14 Principles of Kung Fu Negotiation

Kung fu master, golden rooster stands on one leg

People respond to verbal conflict the same way they do to physical conflict. The same adrenaline starts to flow and our minds even adopt some of the same strategies. Being aware of these strategies is one of the essences of Kung Fu Negotiation. Whether you are sparring with your fists or with words, there a handful of basic principles:

1. To the extent you can, pick your battles.

2. Know your goals: why are you fighting?

3. Do not get hit. Block, avoid or redirect.

4. Learn to take some punches since you can never be sure you will be able to follow Rule #3. For instance, in external kung fu styles, there is “iron body” training, and in internal styles there is “iron bell.” In life, there is learning to be more thick-skinned.

5. Simultaneously block and strike. Every time someone comes after you, they leave themselves open, somewhere, somehow. This is one of the first things that beginning kung fu students are taught: it is dangerous just to block because eventually a punch will get through. In a difficult conversation, even if you are not always on the offensive, you should be prepared to be.

6. Create an opening. If someone’s guard is up, take it down. If someone punches at you, reach around the punch to hit him in the ribs. If you want to persuade people, think about whether to engage their objections directly or find a way to work around them.

7. Pick your target. In a physical fight, there are a number of spots that are good to aim for, and a number that are not. It may be better to aim for the stomach than the shoulder. In a really nasty argument, it may be better to slap your counterpart down than to engage on his terms.

8. Don’t overextend. You leave yourself off-balance if you punch too hard in a fight and exposed if you put too much on the table at the wrong time in a negotiation. It is even true for disclosing information.

9. Take care with your anger or other strong emotion. If it motivates you, it can be your friend. If it blinds you, it can be your enemy. Acknowledge it but be careful before embracing it.

10. Always be aware of your adversary. Do not look away. Anticipate his moves. Stay connected. In a negotiation, look for his actions and reactions. Be aware of when to be persuasive, when to push, when to connect, when to take a step back.

11. Always be aware of yourself. In a physical fight, know your strengths, weaknesses, body position and balance. In a difficult conversation, know your flash points and honestly evaluate your ability to be persuasive under pressure.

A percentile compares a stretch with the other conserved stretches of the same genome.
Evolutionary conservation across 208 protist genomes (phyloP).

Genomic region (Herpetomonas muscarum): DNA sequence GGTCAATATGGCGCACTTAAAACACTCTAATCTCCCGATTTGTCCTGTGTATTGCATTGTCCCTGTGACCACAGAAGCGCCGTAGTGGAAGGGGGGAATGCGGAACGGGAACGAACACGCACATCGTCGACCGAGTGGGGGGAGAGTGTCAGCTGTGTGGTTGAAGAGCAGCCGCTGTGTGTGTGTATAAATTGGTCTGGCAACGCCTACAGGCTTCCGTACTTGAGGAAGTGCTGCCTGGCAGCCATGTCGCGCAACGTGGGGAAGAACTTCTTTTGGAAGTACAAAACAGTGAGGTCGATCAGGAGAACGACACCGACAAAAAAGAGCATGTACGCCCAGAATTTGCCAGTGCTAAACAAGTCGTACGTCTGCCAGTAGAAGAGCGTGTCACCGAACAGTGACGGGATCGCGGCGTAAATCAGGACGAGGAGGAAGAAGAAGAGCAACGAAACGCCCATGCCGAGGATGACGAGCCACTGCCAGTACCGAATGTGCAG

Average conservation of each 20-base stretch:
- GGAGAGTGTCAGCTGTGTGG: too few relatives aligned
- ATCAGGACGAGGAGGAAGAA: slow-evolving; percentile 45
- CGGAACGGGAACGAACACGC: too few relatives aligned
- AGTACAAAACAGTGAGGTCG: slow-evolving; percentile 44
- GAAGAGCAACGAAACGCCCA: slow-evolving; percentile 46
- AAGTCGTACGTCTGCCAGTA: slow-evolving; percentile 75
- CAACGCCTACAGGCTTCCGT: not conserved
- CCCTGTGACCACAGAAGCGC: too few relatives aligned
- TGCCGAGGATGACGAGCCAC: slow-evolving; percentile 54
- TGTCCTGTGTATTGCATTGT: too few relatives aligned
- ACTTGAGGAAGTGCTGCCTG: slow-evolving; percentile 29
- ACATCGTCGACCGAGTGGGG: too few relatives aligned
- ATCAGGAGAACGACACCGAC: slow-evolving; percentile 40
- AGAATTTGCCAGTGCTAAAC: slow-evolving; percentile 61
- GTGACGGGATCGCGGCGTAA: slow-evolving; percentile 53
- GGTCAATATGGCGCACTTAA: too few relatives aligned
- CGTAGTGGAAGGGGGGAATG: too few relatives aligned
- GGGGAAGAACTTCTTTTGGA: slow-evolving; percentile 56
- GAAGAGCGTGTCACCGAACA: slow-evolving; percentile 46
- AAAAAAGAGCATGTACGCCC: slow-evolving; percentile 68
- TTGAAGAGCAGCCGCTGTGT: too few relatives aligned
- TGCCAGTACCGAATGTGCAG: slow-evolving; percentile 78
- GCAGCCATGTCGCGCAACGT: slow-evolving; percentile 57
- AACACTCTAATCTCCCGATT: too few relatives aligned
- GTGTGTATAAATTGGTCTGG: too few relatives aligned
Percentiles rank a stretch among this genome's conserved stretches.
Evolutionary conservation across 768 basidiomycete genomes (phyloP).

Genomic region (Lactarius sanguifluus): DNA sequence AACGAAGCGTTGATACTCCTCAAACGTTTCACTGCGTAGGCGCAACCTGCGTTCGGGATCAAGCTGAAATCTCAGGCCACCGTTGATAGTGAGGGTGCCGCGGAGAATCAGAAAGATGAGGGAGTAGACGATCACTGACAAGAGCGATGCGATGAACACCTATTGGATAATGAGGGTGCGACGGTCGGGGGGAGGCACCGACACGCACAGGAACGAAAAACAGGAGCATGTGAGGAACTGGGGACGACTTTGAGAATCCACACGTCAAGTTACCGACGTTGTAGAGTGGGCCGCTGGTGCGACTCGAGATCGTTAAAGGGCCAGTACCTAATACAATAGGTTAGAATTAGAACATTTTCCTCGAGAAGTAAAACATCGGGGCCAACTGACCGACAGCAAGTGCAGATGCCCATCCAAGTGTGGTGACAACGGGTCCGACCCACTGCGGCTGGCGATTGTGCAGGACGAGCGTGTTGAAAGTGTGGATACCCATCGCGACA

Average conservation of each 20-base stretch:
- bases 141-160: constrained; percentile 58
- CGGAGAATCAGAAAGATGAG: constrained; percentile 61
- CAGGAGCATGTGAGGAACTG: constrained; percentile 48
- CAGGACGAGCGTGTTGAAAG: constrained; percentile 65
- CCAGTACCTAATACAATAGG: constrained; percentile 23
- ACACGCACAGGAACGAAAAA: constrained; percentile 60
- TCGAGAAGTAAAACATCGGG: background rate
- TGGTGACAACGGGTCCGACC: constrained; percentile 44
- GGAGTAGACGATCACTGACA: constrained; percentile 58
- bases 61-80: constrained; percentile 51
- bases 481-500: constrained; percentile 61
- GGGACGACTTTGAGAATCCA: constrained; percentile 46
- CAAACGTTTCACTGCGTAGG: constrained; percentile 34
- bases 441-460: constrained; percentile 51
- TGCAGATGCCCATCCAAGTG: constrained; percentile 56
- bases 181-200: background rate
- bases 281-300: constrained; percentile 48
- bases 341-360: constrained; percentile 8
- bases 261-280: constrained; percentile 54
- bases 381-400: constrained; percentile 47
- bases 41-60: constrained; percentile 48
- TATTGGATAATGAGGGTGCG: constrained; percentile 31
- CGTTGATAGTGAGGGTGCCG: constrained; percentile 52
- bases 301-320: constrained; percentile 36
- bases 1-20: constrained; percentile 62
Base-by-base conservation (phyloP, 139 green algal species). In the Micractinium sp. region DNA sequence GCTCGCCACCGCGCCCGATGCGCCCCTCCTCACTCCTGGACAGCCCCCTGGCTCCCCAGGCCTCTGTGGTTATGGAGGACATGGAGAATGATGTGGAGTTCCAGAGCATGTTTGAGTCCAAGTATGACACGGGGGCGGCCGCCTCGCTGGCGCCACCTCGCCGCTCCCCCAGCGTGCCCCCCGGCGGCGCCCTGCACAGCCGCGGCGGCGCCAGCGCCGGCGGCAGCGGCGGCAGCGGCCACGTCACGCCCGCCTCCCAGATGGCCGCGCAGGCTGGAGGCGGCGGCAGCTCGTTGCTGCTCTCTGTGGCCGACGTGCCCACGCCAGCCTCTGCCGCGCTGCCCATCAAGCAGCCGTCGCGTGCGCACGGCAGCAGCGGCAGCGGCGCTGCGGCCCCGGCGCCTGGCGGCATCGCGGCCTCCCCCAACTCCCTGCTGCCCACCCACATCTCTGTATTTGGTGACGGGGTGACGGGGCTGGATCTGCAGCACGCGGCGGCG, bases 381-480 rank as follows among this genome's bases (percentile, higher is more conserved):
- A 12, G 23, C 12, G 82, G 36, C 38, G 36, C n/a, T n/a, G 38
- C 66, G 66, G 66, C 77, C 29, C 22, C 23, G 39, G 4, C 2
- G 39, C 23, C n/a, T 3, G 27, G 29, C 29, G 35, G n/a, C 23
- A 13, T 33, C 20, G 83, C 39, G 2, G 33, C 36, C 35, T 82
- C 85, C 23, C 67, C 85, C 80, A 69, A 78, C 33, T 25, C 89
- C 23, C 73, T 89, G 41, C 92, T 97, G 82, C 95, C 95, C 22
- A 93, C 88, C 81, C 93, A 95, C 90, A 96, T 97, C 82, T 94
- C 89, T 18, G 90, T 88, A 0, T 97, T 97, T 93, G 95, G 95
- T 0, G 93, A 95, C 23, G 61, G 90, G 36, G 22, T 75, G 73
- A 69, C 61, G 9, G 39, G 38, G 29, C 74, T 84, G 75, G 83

12. Decide how much damage you need to inflict to achieve your ends. Do not exceed that amount. For instance, if you are talking to an employee, you probably do not need to crush her. In most conversations, de-motivation is not your goal.

13. It is best to live to fight again another day. If you cannot win, find a way to withdraw safely. Gracefully concede the point. Restrain your ego.

14. Remember that withdrawal can be a strategic prelude to an attack. If your adversary sees weakness, it may draw her in, giving you the space and time to set up the right attack. It is OK to lead with a question.

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About Jeffrey FInk

In my day job, I'm a lawyer, mediator, arbitrator and advisor in Wellesley, Massachusetts with clients locally and from around the world. I advise clients about general business matters, act as outside general counsel to several companies and counsel clients in more contentious situations. Wearing a different hat, as a mediator, Collaborative lawyer and ADR professional I help clients resolve a wide range of business and family disputes. I've also studied a number of styles of martial arts and have a second degree black belt in kung fu.

Posted on April 11, 2014, in Kung Fu Strategies and Tactics and tagged , , , , , , , . Bookmark the permalink. 2 Comments.

  1. Hi there,

    Your blog post has some great tips with regards to conflict. Please look at my blog site to see what I have written about negotiation and conflict in the work place. I’d love to hear your views!

    Thank you,

    Ruby

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